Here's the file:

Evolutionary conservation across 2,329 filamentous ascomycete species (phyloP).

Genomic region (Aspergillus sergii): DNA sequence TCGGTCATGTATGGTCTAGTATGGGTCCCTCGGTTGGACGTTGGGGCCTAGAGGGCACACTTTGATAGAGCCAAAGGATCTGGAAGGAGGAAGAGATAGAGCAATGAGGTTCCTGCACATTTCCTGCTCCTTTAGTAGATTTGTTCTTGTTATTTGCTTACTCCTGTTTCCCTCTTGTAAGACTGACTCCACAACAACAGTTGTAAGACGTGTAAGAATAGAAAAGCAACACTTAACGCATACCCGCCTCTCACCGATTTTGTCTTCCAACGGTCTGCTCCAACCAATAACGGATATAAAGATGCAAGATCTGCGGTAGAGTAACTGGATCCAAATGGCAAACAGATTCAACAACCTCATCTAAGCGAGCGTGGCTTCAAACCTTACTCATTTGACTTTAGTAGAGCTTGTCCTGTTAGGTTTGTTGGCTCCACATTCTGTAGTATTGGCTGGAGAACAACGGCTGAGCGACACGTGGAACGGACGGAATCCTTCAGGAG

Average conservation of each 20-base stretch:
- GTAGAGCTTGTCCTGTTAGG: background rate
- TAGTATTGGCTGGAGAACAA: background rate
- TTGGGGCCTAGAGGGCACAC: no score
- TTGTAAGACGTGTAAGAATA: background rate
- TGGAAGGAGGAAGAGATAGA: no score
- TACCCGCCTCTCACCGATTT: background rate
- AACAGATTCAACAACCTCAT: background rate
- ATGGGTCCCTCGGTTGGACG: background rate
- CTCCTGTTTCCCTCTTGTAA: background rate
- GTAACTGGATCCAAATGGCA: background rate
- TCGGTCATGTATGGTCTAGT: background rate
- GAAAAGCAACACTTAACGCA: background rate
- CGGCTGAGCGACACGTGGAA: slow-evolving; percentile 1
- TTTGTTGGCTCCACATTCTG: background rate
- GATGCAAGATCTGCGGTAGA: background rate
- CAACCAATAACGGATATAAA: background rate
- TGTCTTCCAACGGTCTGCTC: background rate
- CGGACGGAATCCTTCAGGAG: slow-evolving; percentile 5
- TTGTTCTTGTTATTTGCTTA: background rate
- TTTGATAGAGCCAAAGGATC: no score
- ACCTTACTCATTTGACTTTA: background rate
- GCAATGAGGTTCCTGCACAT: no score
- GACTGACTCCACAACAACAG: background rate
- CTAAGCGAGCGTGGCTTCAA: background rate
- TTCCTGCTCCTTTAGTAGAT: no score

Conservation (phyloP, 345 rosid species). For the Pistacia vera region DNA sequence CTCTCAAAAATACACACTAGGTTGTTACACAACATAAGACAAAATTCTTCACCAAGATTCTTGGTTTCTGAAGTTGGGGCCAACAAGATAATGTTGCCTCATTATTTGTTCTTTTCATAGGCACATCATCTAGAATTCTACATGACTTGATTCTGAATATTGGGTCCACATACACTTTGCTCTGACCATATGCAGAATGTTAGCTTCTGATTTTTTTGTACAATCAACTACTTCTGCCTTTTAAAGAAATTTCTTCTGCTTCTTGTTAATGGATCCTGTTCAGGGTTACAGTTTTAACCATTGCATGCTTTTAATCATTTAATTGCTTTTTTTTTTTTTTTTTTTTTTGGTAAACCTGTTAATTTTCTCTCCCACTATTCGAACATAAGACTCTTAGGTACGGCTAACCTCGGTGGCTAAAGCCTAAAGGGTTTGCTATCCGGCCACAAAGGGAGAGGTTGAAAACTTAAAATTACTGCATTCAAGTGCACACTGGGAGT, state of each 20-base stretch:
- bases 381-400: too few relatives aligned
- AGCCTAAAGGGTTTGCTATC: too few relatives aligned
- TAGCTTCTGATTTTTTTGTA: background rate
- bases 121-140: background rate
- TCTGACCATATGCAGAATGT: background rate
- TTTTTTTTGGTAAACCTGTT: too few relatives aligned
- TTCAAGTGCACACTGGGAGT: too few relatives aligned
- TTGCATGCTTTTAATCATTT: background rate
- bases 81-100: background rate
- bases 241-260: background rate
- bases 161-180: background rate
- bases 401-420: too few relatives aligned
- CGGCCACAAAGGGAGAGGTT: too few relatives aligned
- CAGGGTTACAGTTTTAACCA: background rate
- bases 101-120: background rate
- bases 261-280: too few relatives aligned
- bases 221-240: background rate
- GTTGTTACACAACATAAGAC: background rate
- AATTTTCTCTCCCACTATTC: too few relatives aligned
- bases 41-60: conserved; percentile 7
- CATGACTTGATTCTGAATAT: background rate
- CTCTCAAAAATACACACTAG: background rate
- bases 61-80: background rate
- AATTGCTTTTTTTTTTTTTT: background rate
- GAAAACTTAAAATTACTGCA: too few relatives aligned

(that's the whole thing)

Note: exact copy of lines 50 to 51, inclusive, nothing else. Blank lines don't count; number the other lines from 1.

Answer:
- CATGACTTGATTCTGAATAT: background rate
- CTCTCAAAAATACACACTAG: background rate